Oviposition traits generate extrinsic postzygotic isolation between two pine sawfly species

Emily E. Bendall, Kim L. Vertacnik, Catherine R. Linnen

Research output: Contribution to journalArticlepeer-review

16 Scopus citations


Background: Although empirical data indicate that ecological speciation is prevalent in nature, the relative importance of different forms of reproductive isolation and the traits generating reproductive isolation remain unclear. To address these questions, we examined a pair of ecologically divergent pine-sawfly species: while Neodiprion pinetum specializes on a thin-needled pine (Pinus strobus), N. lecontei utilizes thicker-needled pines. We hypothesized that extrinsic postzygotic isolation is generated by oviposition traits. To test this hypothesis, we assayed ovipositor morphology, oviposition behavior, and host-dependent oviposition success in both species and in F1 and backcross females. Results: Compared to N. lecontei, N. pinetum females preferred P. strobus more strongly, had smaller ovipositors, and laid fewer eggs per needle. Additionally, we observed host- and trait-dependent reductions in oviposition success in F1 and backcross females. Hybrid females that had pinetum-like host preference (P. strobus) and lecontei-like oviposition traits (morphology and egg pattern) fared especially poorly. Conclusions: Together, these data indicate that maladaptive combinations of oviposition traits in hybrids contribute to extrinsic postzygotic isolation between N. lecontei and N. pinetum, suggesting that oviposition traits may be an important driver of divergence in phytophagous insects.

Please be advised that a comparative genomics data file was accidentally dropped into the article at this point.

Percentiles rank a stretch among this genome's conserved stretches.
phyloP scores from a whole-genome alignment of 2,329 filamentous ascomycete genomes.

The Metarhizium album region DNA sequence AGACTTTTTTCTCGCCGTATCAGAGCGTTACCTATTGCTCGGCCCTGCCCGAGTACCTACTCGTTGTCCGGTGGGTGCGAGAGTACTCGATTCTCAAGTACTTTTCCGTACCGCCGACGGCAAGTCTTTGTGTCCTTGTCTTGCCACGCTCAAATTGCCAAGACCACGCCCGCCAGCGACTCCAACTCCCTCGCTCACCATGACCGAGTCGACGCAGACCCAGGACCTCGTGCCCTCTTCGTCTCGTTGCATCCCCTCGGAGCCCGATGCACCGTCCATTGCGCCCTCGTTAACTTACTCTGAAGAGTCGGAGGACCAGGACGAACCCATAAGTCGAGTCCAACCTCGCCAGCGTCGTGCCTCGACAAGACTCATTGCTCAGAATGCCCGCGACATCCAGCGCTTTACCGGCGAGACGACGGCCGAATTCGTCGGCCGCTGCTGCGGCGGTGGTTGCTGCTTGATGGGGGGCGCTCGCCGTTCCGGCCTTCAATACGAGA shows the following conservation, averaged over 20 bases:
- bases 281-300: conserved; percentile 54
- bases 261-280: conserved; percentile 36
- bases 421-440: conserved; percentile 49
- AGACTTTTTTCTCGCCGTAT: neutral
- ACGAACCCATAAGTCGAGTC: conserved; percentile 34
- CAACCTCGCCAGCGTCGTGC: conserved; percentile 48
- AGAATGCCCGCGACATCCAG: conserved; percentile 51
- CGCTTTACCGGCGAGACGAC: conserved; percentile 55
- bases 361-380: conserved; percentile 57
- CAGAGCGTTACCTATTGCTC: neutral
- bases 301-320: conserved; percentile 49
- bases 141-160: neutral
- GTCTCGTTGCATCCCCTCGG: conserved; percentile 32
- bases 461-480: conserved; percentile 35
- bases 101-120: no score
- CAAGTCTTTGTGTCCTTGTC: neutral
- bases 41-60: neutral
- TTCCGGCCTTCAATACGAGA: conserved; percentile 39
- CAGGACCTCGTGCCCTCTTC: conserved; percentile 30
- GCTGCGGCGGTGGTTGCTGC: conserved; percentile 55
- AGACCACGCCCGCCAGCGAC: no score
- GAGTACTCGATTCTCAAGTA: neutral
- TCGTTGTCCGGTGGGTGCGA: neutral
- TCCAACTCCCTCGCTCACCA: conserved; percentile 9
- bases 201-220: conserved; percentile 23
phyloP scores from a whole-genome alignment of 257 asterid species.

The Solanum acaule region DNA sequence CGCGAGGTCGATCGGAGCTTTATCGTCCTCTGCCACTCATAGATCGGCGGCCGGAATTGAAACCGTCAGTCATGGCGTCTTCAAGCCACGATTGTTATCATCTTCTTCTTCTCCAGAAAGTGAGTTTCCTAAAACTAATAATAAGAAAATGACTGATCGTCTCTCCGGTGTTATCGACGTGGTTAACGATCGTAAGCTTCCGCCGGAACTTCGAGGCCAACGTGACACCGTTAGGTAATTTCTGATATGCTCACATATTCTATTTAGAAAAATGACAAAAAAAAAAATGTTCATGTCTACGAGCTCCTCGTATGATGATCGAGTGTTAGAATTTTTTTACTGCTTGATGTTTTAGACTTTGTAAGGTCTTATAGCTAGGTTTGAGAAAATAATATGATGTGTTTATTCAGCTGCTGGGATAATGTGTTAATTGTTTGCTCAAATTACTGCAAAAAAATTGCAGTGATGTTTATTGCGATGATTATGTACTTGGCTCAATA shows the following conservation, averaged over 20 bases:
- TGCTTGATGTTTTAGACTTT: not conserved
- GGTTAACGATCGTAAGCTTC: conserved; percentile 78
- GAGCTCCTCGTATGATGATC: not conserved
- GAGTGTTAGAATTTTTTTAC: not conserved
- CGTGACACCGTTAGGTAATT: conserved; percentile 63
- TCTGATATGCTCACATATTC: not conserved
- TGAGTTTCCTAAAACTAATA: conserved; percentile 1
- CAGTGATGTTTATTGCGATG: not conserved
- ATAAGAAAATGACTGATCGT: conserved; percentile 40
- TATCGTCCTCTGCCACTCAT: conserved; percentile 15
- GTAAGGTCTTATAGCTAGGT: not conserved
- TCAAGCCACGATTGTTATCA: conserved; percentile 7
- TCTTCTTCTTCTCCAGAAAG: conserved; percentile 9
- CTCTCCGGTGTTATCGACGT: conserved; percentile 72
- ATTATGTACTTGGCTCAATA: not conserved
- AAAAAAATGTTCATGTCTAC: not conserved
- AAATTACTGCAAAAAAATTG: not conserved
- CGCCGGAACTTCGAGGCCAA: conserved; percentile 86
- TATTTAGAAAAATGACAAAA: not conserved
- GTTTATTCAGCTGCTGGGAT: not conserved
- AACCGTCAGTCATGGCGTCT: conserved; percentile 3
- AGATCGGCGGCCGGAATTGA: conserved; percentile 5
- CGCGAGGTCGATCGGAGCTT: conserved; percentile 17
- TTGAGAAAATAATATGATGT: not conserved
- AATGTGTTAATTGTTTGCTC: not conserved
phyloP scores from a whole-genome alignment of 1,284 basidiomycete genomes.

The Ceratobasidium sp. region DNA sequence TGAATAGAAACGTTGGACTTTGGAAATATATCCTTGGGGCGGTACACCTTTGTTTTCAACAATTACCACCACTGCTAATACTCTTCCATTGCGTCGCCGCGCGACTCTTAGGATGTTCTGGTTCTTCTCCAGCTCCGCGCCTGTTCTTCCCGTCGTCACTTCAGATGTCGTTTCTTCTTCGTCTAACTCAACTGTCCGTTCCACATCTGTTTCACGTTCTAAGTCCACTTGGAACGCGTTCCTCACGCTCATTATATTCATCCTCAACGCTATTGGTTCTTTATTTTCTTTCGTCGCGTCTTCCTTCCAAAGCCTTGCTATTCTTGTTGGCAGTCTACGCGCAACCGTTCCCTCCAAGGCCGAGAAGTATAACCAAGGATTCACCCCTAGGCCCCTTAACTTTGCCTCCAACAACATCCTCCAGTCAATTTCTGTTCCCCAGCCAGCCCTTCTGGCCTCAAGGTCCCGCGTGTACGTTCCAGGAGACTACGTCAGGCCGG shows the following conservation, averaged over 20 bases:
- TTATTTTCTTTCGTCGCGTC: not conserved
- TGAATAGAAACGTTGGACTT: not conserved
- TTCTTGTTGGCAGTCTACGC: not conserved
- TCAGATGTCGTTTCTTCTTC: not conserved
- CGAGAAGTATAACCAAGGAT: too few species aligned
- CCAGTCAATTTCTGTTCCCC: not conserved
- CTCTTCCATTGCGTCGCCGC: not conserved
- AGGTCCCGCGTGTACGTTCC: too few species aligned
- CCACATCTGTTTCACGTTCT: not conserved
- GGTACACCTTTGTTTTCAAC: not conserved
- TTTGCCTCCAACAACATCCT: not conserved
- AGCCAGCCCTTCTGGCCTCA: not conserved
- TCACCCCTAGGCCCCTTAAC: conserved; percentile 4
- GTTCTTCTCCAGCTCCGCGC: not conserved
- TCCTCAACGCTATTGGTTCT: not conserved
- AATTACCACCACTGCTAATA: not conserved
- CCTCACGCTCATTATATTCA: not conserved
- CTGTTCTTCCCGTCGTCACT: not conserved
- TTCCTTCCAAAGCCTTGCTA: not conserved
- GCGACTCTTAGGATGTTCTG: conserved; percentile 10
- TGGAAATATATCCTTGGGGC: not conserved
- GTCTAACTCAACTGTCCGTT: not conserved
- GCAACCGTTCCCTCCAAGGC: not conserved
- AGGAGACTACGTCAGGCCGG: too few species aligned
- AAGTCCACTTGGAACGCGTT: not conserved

Original languageEnglish
Article number26
Pages (from-to)1-15
Number of pages15
JournalBMC Evolutionary Biology
Issue number1
StatePublished - Jan 19 2017

Bibliographical note

Funding Information:
This work was supported by the University of Kentucky and the National Science Foundation (DEB-1257739).

Publisher Copyright:
© 2017 The Author(s).


  • Diprionidae
  • Ecological speciation
  • Host adaptation
  • Neodiprion
  • Phytophagous insect
  • Reproductive barriers

ASJC Scopus subject areas

  • Ecology, Evolution, Behavior and Systematics


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